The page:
From Wikipedia, the free encyclopedia
  (Redirected from Trivium (education))
Jump to: navigation, search
This article is about the educational syllabus. For the band, see Trivium (band). For other uses, see Trivium (disambiguation).

The Trivium is a systematic method of critical thinking for deriving certainty from any information coming into the mind via the five senses. In medieval universities, the trivium comprised the three subjects that were taught first, specifically in this order: grammar, logic and rhetoric. If the three steps are arranged any other way, the Trivium will not work as a method for deriving certainty. The word is a Latin term meaning "the three ways" or "the three roads" which lead to Truth. This forms the foundation of a medieval liberal arts education. This study was preparatory for the quadrivium, which consists of Arithmetic (number), Geometry (number in space), Music (number in time) and Astronomy (number in space and time). Combining the trivium and quadrivium results in the seven liberal arts of classical study. The trivium is implicit in the De nuptiis of Martianus Capella, although the term was not used until the Carolingian era when it was coined in imitation of the earlier quadrivium.[1] It was later systematized in part by Petrus Ramus as an essential part of Ramism. Grammar, Logic and Rhetoric were very important for a classical education, as clearly explained in Plato's dialogues. The three together were defined into one word during the Middle Ages but the tradition of learning these three first was well established in ancient Greece. Modern iterations have taken various forms, such as those found in certain British and American universities (see Classical education movement) and at the independent Oundle School, in the United Kingdom.


Grammar is the mechanics of a language. This is the step where one "comes to terms" by defining the objects and information around him that are coming in via the five senses. It is also where two people can "get on the same page". This is done by defining and then agreeing on the terms used to identify data received from the objective, outside world. (The Law of Identity: a tree is a tree and not a cat). This step can also be described as the "input stage" or "knowledge stage". Logic (or dialectic) is the "mechanics" of thought and analysis. This is the process of identifying fallacious arguments and statements and systematically removing the contradictions. This leaves a body of knowledge that is now able to be trusted. This is how the trivium leads to certainty. This step is also known as the "Processing" or, "Understanding stage". Rhetoric is the use of language to instruct and persuade. It is the knowledge (grammar) now understood (logic) being transmitted outward as wisdom (rhetoric). Sister Miriam Joseph described the three parts of the Trivium thus:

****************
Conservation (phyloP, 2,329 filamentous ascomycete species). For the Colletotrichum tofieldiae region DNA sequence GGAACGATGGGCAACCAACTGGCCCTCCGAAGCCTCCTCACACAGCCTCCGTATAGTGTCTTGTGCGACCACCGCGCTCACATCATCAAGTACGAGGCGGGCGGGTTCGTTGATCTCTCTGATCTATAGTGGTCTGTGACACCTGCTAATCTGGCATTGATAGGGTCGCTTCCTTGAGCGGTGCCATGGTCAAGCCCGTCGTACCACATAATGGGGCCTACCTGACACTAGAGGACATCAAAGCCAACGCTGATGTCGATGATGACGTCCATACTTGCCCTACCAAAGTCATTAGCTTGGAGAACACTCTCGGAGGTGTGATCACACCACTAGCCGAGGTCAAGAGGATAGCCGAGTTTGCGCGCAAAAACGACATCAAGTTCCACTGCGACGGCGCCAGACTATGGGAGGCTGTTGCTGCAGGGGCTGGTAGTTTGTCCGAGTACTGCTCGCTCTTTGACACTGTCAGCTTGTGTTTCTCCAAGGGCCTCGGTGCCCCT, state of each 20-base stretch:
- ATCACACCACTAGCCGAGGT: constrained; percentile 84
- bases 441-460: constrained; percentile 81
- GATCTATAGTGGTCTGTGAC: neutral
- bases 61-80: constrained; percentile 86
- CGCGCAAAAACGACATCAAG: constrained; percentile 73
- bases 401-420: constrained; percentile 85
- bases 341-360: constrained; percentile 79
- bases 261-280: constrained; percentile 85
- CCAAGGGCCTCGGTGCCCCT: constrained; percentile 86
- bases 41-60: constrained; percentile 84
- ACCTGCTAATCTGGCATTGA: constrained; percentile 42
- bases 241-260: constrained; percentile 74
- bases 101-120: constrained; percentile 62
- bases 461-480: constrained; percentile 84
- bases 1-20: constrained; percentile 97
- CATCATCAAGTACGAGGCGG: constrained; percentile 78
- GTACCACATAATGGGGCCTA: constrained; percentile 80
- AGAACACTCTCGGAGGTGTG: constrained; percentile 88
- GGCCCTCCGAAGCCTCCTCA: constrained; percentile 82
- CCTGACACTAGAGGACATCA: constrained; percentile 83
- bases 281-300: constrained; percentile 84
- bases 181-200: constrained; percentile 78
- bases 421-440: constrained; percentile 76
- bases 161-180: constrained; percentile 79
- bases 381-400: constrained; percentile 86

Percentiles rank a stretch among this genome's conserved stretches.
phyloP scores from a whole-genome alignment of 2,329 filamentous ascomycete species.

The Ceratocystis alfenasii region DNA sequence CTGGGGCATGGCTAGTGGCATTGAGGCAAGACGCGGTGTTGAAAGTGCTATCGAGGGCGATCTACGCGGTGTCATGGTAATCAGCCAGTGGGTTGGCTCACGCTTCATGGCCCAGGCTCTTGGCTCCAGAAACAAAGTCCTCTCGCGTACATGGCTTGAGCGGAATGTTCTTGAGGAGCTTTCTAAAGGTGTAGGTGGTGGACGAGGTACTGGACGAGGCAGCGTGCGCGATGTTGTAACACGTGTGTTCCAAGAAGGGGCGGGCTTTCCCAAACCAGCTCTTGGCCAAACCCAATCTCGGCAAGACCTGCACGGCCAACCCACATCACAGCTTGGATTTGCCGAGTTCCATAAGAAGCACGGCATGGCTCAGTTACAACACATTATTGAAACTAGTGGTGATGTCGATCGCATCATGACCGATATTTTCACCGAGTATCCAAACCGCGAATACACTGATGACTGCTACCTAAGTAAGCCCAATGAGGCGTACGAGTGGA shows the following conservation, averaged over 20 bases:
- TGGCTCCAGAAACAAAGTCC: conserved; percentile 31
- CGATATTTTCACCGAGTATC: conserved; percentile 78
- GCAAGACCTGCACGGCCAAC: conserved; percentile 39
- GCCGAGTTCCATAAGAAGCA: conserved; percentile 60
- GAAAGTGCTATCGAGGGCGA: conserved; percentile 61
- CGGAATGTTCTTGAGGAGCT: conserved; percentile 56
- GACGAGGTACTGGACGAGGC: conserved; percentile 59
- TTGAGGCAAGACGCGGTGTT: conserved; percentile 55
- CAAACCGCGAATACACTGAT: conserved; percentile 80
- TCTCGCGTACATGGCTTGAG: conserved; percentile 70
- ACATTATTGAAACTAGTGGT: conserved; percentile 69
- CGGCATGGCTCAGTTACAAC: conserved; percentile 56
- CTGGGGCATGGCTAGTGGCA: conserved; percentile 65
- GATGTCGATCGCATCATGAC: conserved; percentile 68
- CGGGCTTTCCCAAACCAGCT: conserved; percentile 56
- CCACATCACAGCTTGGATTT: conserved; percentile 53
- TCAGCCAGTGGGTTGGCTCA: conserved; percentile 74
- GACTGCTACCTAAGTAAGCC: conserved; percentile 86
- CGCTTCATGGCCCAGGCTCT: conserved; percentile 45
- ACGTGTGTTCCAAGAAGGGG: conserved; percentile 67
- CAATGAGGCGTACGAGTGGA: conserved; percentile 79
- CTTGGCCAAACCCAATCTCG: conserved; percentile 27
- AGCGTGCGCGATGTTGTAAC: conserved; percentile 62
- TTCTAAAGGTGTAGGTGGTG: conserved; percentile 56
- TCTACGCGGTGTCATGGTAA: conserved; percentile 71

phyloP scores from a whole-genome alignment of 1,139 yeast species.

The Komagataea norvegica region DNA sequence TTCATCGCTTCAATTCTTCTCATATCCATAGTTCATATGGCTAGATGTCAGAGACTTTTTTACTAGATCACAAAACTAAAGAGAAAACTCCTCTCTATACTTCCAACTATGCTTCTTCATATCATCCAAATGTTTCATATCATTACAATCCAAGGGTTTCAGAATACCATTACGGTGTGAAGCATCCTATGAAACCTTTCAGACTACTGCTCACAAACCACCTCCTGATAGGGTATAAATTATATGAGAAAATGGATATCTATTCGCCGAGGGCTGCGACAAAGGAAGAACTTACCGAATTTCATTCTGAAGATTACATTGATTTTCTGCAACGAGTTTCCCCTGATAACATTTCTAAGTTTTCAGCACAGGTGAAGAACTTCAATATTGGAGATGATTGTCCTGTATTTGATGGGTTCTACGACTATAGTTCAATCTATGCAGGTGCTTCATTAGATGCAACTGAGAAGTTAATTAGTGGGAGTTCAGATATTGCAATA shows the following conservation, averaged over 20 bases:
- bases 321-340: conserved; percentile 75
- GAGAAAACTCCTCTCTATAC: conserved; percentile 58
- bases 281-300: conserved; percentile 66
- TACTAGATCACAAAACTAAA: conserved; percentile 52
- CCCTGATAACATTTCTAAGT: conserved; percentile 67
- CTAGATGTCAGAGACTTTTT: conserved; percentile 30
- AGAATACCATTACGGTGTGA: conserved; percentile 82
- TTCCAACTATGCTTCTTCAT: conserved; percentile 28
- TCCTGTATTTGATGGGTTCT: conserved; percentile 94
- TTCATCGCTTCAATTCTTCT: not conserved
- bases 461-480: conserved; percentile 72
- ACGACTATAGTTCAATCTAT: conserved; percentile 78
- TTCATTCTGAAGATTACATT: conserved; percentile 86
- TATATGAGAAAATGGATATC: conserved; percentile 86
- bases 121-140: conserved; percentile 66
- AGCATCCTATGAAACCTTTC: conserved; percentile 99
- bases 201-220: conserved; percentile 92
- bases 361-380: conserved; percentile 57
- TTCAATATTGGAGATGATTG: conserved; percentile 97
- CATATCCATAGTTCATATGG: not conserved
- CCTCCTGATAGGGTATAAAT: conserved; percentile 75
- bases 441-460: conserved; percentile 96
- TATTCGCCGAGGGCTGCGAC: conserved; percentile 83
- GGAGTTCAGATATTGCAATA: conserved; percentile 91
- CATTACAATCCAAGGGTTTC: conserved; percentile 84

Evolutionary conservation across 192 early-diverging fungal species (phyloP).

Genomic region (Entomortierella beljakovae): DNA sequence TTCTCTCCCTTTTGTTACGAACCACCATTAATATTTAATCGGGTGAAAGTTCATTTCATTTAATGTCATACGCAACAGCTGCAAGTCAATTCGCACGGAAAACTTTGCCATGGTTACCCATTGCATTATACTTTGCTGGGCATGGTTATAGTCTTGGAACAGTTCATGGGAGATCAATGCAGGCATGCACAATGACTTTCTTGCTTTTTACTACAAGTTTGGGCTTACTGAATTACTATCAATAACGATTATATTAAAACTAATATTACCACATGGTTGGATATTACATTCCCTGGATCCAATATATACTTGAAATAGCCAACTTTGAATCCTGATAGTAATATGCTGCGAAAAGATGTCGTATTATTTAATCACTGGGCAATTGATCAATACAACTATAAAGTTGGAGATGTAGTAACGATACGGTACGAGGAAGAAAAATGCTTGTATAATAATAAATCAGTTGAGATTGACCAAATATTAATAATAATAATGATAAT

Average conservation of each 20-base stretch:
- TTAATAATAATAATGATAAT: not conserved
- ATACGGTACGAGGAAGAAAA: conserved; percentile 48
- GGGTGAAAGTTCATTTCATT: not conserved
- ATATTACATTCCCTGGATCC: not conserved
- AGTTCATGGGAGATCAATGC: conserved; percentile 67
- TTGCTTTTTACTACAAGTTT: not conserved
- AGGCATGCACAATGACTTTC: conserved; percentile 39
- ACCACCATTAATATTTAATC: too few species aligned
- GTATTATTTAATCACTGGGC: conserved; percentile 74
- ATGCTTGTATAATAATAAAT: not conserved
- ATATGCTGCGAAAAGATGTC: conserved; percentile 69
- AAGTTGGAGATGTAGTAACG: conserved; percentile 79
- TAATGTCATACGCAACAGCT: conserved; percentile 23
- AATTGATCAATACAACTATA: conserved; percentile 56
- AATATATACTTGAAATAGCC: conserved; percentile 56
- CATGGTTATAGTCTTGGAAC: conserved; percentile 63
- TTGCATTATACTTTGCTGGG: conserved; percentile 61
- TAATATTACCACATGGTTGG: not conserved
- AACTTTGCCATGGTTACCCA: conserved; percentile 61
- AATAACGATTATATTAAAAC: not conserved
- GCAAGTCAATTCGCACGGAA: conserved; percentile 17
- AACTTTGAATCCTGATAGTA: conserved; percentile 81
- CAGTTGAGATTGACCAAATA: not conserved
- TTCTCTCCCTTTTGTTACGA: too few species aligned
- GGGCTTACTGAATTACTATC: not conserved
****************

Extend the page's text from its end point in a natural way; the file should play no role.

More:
Grammar is the art of inventing symbols and combining them to express thought; logic is the art of thinking; and rhetoric, the art of communicating thought from one mind to another, the adaptation of language to circumstance.

Another description is:

Grammar is concerned with the thing as-it-is-symbolized,
Logic is concerned with the thing as-it-is-known, and
Rhetoric is concerned with the thing as-it-is-communicated.[2]

The study of grammar, logic and rhetoric was considered preparatory for the quadrivium, which was made up of arithmetic, geometry, music, and astronomy. The trivium was the beginning of the liberal arts. At many medieval universities this would have been the principal undergraduate course. However, the contrast between the simpler trivium and more difficult quadrivium gave rise to the word "trivial".[3]

Just as the trivium is designed to precede the quadrivium, the three sectors that make up trivium are listed in a specifically indicated order. The transition from grammar to logic to rhetoric reflects the development of students as their education progresses. Hence, grammar comes first, indicating the fundamental studies of many different basic disciplines. Grammar provides the simplistic symbols necessary to communicate. Logic pertains to the more detailed stage when analytic questions begin to be pondered. Logic pieces together the symbols learned in the grammar stage. Lastly, rhetoric addresses the final culminating stage where the previous knowledge is brought to fruition. Rhetoric takes the comprehensive knowledge attained in the logic stage and manipulates it as a means to an end. The stages interact as they progress, but form a basic timeline of education. [4]

See also[edit]


  1. ^ Henri-Irénée Marrou, "Les arts libéraux dans l'Antiquité classique", pp. 6–27 in Arts libéraux et philosophie au Moyen Âge, (Paris: Vrin / Montréal: Institut d'études médiévales), 1969, pp. 18–19.
  2. ^ Joseph, Sister Miriam (2002). The Trivium: The Liberal Arts of Logic, Grammar, and Rhetoric. Paul Dry Books, Inc. 
  3. ^ Ayto, John (1990). Dictionary of Word Origins. University of Texas Press. p. 542. ISBN 1-55970-214-1. 
  4. ^ Joseph, Sister Miriam (2002). The Trivium: The Liberal Arts of Logic, Grammar, and Rhetoric. Paul Dry Books, Inc. 

Further reading[edit]

  • McLuhan, Marshall (2006) The Classical Trivium: The Place of Thomas Nashe in the Learning of His Time (first publication of McLuhan's 1942 doctoral dissertation); Gingko Press ISBN 1-58423-067-3.
  • Robinson, Martin. "Trivium 21c: Preparing Young People for the Future with Lessons From the Past." London: Independent Thinking Press, 2013. ISBN 978-178135054-6
  • Sayers, Dorothy L., essay, "The Lost Tools of Learning", presented at Oxford, 1947.
  • Winterer, Caroline. "The Culture of Classicism: Ancient Greece and Rome in American Intellectual Life, 1780–1910." Baltimore: Johns Hopkins University Press, 2002.

External links[edit]